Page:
Historic homes are cool but, it’s important to understand issues that could come up with an older home when you are planning to purchase one so that there will be no surprises down the road. The materials that were used and the way things were installed back in the day can potentially present a safety or a health hazard today. Here are some things to look out for when you’re considering buying an older property:
Aluminum wring could be found in an old home. Aluminum wiring has been known to be a fire hazard. The issue with aluminum wiring is that it expands and contracts causing a loose connection at the breaker, therefore causing the wiring to overheat which can lead to a fire. Aluminum wiring was used in homes in the mid-1960s into the 1980s before it was realized to be a fire hazard.
Federal Pacific “Stab-Lok” panels is an electric panel that was installed in homes in the 1950s into the 1980s. Problems with Stab-Lok panels began to surface in the 1980s. It was discovered that the brakers in Stab-Lok panels would allow the wiring to overheat, leading to a house fire. These panels have been responsible for many house fires, so if one is found in an old home, it would need to be replaced for safety reasons. Here’s a link on more about Stab-Lok panels: https://en.wikipedia.org/wiki/Stab-Lok
Knob-and-tube wiring is a wiring method that was used in homes in the early 1900s into the 1960s. This electrical wiring method has been found to be a fire hazard today. The reason why is connections tend to not be covered in boxes, the wiring, insulation, or sheathing can become brittle, leaving exposed wiring. These wires also tend to be buried in insulation which is a fire hazard. At the panel, fused neutrals could be found, which is a fire hazard, so, if knob-and-tube wiring is found in an old home, the wiring would need to be updated.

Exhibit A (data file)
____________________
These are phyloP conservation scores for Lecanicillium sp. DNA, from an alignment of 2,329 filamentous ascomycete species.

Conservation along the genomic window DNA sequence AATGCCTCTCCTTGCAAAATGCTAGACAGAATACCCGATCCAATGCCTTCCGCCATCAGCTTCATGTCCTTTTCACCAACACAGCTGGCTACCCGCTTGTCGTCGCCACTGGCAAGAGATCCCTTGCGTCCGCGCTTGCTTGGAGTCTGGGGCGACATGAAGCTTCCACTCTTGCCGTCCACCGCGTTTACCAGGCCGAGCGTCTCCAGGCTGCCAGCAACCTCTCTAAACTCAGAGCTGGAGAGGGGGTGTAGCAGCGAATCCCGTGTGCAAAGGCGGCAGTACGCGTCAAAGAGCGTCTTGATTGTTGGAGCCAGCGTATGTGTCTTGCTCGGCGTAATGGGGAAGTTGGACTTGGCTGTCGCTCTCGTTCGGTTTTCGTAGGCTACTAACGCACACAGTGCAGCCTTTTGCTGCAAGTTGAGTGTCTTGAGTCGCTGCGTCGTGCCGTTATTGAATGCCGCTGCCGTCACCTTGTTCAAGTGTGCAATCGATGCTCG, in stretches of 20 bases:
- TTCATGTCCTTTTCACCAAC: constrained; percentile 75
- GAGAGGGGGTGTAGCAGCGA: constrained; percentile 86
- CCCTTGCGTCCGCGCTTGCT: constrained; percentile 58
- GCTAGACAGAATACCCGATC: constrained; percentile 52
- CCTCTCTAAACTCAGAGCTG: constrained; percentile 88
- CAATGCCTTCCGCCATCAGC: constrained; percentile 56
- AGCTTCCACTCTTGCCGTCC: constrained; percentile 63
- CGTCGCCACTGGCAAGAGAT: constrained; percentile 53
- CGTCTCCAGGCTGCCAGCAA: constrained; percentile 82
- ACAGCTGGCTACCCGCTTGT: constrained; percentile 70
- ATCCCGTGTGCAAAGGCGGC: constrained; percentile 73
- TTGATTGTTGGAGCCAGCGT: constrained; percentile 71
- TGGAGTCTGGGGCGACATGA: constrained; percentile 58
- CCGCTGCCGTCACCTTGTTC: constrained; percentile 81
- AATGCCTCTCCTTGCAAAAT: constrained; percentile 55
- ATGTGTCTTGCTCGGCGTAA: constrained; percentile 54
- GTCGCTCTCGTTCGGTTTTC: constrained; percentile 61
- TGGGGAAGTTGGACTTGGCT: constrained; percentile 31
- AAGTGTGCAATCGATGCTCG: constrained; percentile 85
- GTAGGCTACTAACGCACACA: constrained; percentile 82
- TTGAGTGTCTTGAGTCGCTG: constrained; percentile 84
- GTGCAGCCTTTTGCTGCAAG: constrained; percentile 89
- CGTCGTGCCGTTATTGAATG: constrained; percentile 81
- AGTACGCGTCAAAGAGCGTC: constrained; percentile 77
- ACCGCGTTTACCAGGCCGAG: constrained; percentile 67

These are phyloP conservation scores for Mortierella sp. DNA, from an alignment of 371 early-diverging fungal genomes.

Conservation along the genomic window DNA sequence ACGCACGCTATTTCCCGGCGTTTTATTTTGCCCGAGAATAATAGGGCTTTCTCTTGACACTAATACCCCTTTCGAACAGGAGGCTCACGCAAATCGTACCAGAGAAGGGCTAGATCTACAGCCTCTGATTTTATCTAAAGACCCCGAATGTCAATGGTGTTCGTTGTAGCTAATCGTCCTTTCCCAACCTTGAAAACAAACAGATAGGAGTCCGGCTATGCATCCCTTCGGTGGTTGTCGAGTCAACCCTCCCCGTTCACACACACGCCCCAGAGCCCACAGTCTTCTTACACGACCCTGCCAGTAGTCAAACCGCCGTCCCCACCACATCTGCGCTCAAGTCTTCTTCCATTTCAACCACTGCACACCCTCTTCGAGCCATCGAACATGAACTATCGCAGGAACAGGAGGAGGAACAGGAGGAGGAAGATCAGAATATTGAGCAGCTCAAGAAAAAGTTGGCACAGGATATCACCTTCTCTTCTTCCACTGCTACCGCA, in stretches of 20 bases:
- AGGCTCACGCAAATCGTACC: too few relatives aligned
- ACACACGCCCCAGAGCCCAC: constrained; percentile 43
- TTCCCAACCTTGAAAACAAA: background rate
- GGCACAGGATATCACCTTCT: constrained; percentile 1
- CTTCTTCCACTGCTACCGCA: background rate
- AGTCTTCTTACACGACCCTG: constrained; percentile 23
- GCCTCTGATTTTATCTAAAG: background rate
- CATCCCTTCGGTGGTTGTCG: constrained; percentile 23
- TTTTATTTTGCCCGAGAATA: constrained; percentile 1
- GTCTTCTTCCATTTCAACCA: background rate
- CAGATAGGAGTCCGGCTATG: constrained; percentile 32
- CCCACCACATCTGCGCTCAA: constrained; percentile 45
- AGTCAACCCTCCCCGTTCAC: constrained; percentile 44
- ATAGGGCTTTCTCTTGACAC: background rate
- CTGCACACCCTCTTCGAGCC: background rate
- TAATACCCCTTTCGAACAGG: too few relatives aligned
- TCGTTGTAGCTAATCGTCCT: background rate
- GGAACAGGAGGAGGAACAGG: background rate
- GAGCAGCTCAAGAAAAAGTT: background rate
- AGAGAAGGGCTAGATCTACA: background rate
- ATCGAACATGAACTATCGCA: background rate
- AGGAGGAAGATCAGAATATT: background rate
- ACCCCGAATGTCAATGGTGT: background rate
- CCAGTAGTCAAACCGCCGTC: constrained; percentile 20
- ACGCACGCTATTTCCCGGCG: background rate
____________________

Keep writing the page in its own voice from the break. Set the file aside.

Back in the day, there was no GFCI outlets. GFCI receptacles where not required in houses until 1971. So, if you’re looking at an older home, chances are all the outlets are ungrounded. An ungrounded outlet is a shock hazard. Grounding ensures that electricity is safely transferred away from the outlet in the case of an unstable current. Keep in mind that all outlets may need to be updated in an old home.
Asbestos can be found in many places in old homes. Asbestos is a mineral that is composed of flexible fibers. The presence of asbestos in building materials and home products is not really a health risk. Asbestos becomes a health risk when its fibers are released from the material to the air and breathed in. If inhaled, asbestos fibers can lay in lung tissue for a long time, as a result lung cancer can develop after many years of exposure. Here are materials that asbestos could be found in old homes:
- Wall and attic insulation
- Water pipe and heating duct insulation
Here’s a link on more about asbestos: https://www.asbestos.com/asbestos/
If you’re looking at a home built before 1978, chances are it has lead-based paint somewhere in the home. Lead is toxic and is a health hazard, especially to small children. Children can get lead poisoning by swallowing/absorbing lead-based paint chips. Their toys could also become covered with lead dust, and we all know kids love to put things in their mouths. It would be a good idea to have a lead expert check for and remove lead paint from an old home before moving your family in. Here’s a link on more about lead paint:https://www.epa.gov/lead/protect-your-family-sources-lead
If you’re looking at a home built between 1978 and mid-1995, it could have Polybutylene piping. It’s not if these pipes will leak, but when. PB piping has a history of failure from chemical reaction with chlorine in public water systems as well as fitting failure. PB is no longer an approved plumbing system because they are prone to leak. The last thing you want is a plumbing system leak, be prepared to address this issue when looking at a home between 1978 and mid-1995.
Also, don’t be surprised if an old home has foundation issues. It is very common because of normal wear and tear due to age. If you love historic homes, and like the idea of putting a modern touch on it, just be aware, open minded, and prepared to due some work to the home. Historic homes are cool!